I’ll get back to sharing Michigan’s wonderful adventure soon enough.
But, let’s press pause, set the cool air and fresh breezes aside for a moment, and catch up with a bit of excitement I found in my very own southern Ohio back yard.
After all, what would a sultry summer day be, without tales of long-legged hairy spiders to keep you awake long after darkness has fallen?
You know you won’t sleep soundly anyway. These still, muggy nights can be long, so go ahead…check out these giants of the invertebrate world in my very own version of...
The Spider and the Fly.
My morning walk through the field and past the pond produced just what I had hoped—an offering of food for the guest spider waiting for me at home in a small glass case since being discovered in a corner of the front porch Sunday afternoon. Yesterday’s meal had been quite fine, one large grasshopper, who was quickly snatched and devoured by the hungry arachnid.
This morning, barely a shell remained in the corner of her cage.
The rest had been sucked dry.
A plump horse fly lazily waking on a stone in the sunshine was an easy mark. It turned slowly to look at me, with broad and dark compound eyes spaced just a bit apart— a female, and with the sturdy prominent mandibles able to inflict a serious bite. Males survive on nectar and lap sweet juices, while the female flies must have a meal of blood before laying their eggs. In a moment I had her wrapped in my hand, headed for home, a hungry spider waiting.
In the summer, you’ll likely find a guest of some sort staying with me.
Caterpillars, praying mantids, frogs, spiders—I learn from watching them more closely, never detain them for more than a couple of days, and turn them loose immediately if they won’t eat. A small glass tank is usually the perfect set-up to keep them safe and sound while I stick my nose in their business. Then they’re turned back to the wild in as close to the place as I found them, no harm done.
The spider was waiting as I knew she would be.
A large common fishing spider, Dolomedes tenebrosus, her dark banded legs could easily cover my palm. Over an inch in length, her body was covered in dense, short, chocolate brown hair.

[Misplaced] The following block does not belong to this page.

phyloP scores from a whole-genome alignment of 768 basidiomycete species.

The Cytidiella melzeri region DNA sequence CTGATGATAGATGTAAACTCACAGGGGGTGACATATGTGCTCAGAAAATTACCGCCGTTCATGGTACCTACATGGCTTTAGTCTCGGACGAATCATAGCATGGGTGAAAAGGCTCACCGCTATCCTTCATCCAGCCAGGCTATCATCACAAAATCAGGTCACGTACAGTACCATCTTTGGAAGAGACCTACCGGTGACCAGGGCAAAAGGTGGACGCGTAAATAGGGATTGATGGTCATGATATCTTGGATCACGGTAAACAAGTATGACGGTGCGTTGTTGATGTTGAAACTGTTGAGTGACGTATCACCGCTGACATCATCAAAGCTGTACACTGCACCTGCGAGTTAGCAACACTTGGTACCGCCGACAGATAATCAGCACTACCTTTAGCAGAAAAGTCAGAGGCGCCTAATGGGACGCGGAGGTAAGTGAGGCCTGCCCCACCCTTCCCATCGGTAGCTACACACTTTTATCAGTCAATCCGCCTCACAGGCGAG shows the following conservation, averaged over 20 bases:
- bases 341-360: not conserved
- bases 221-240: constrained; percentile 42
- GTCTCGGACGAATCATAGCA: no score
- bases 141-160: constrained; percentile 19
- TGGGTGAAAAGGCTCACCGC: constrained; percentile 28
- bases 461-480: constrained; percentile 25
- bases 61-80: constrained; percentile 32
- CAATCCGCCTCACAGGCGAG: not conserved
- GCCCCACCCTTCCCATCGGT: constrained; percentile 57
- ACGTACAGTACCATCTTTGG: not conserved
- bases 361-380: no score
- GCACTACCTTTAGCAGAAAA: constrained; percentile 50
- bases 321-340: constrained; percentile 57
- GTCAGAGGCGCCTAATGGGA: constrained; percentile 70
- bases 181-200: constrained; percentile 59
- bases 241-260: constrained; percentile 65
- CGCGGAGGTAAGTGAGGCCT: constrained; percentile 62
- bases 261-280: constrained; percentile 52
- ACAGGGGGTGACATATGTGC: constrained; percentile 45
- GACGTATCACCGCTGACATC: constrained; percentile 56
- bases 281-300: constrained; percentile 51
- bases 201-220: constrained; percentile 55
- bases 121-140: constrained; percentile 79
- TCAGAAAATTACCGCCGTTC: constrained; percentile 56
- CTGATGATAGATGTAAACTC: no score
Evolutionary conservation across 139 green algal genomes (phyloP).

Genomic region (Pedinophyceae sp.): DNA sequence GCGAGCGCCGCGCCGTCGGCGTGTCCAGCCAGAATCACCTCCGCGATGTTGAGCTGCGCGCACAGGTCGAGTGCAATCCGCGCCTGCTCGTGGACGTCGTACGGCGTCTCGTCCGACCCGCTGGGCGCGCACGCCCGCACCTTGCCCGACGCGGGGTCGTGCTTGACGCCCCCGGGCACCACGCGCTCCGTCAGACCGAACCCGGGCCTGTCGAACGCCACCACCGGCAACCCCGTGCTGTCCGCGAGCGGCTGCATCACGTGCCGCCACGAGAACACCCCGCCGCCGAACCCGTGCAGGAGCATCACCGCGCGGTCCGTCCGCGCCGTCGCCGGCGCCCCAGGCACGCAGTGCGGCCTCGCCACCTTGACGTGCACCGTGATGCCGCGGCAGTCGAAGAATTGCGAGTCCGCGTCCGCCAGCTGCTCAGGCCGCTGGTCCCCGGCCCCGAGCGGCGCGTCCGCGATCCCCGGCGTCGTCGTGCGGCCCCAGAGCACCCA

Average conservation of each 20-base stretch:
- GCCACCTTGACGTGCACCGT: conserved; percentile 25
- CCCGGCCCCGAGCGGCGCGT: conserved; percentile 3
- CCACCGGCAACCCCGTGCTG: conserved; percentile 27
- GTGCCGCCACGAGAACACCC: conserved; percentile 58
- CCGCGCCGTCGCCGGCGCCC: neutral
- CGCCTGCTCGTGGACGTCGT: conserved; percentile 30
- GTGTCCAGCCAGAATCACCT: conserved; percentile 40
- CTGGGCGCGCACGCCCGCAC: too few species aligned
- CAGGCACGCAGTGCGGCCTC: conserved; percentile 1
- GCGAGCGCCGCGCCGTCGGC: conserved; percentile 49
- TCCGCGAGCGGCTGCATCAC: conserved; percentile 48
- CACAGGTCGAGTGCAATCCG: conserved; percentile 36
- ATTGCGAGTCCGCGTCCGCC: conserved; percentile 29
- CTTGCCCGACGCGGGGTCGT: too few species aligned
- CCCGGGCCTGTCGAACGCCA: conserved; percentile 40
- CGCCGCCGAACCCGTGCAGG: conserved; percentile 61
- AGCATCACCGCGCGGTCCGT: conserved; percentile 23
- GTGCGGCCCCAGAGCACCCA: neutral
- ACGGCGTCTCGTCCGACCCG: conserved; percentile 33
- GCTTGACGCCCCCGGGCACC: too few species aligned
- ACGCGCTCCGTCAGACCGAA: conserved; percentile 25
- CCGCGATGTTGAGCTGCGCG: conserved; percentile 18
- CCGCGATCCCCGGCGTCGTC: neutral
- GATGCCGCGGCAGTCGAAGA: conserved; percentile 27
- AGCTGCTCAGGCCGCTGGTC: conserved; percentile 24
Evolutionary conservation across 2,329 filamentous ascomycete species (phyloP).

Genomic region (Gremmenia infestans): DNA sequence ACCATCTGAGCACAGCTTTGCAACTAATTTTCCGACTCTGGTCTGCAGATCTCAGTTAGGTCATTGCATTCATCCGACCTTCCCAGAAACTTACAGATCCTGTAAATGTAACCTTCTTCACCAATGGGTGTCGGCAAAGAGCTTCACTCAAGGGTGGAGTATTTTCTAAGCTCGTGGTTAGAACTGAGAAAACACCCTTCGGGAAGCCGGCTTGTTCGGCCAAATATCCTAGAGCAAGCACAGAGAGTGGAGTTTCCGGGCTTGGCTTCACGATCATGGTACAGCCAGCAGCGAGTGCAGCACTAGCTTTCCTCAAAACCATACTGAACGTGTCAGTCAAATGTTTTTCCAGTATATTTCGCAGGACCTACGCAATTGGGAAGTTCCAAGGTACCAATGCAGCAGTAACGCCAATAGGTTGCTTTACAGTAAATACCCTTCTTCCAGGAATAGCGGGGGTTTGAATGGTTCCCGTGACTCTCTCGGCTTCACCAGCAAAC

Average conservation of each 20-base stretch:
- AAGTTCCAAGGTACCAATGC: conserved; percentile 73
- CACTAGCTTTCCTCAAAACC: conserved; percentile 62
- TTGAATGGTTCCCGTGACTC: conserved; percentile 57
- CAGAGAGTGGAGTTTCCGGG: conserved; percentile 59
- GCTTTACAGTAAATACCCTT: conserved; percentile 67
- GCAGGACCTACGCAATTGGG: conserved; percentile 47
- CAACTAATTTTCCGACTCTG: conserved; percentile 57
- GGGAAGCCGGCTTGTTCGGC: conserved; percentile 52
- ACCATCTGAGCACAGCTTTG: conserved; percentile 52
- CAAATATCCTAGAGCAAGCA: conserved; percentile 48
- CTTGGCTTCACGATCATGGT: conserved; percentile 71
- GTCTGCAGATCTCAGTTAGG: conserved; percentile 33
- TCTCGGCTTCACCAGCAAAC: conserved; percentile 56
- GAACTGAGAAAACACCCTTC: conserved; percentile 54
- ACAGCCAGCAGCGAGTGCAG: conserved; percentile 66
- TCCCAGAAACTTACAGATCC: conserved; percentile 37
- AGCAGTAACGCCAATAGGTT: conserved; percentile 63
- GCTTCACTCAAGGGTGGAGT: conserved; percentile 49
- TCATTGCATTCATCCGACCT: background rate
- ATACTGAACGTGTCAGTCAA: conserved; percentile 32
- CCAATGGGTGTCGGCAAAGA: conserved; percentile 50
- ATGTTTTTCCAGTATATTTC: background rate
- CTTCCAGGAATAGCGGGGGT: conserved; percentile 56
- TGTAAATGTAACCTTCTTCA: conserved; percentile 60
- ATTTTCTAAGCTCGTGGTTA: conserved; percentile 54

Eight shiny, black button eyes stared back from within the glass case.
Fishing spiders are members of the family Pisauridae, nursery-web spiders.
Almost as large as wolf spiders (and in the case of mature females, perhaps larger) fishing spiders carry their eggs in a sac until ready to hatch, then construct for the spiderlings a small silken enclosure, in front of which they stand guard. Wolf spider females carry their already hatched young on their backs. What looks at first glance like fur is a writhing mass of legs and bodies--hundreds of tiny spiders!
The arrangement of the spiders’ eyes is different, as well. While both spiders have eight eyes, those of fishing spiders are divided into just 2 rows of 4 each. Wolf spiders have 3 rows of eyes—3 on the lowest level, 2 large ones in the middle and 2 small ones on top. So, if you ever need a quick and easy ID, look closely at that furry little face!
Named for their ability to take small fish from the water as they stand on the surface, the common fishing spider is actually a tree-dweller, most at home in wooded areas near water and a common hunter by night.
She’d wandered onto the porch from the woods and become quite a visible spider-shaped spot against the white brick of the old farm house.
As I had guessed, this very large spider was quite pleased with what I had scared up for breakfast.
The very large fly, on the other hand, was not at all pleased with the my hospitality.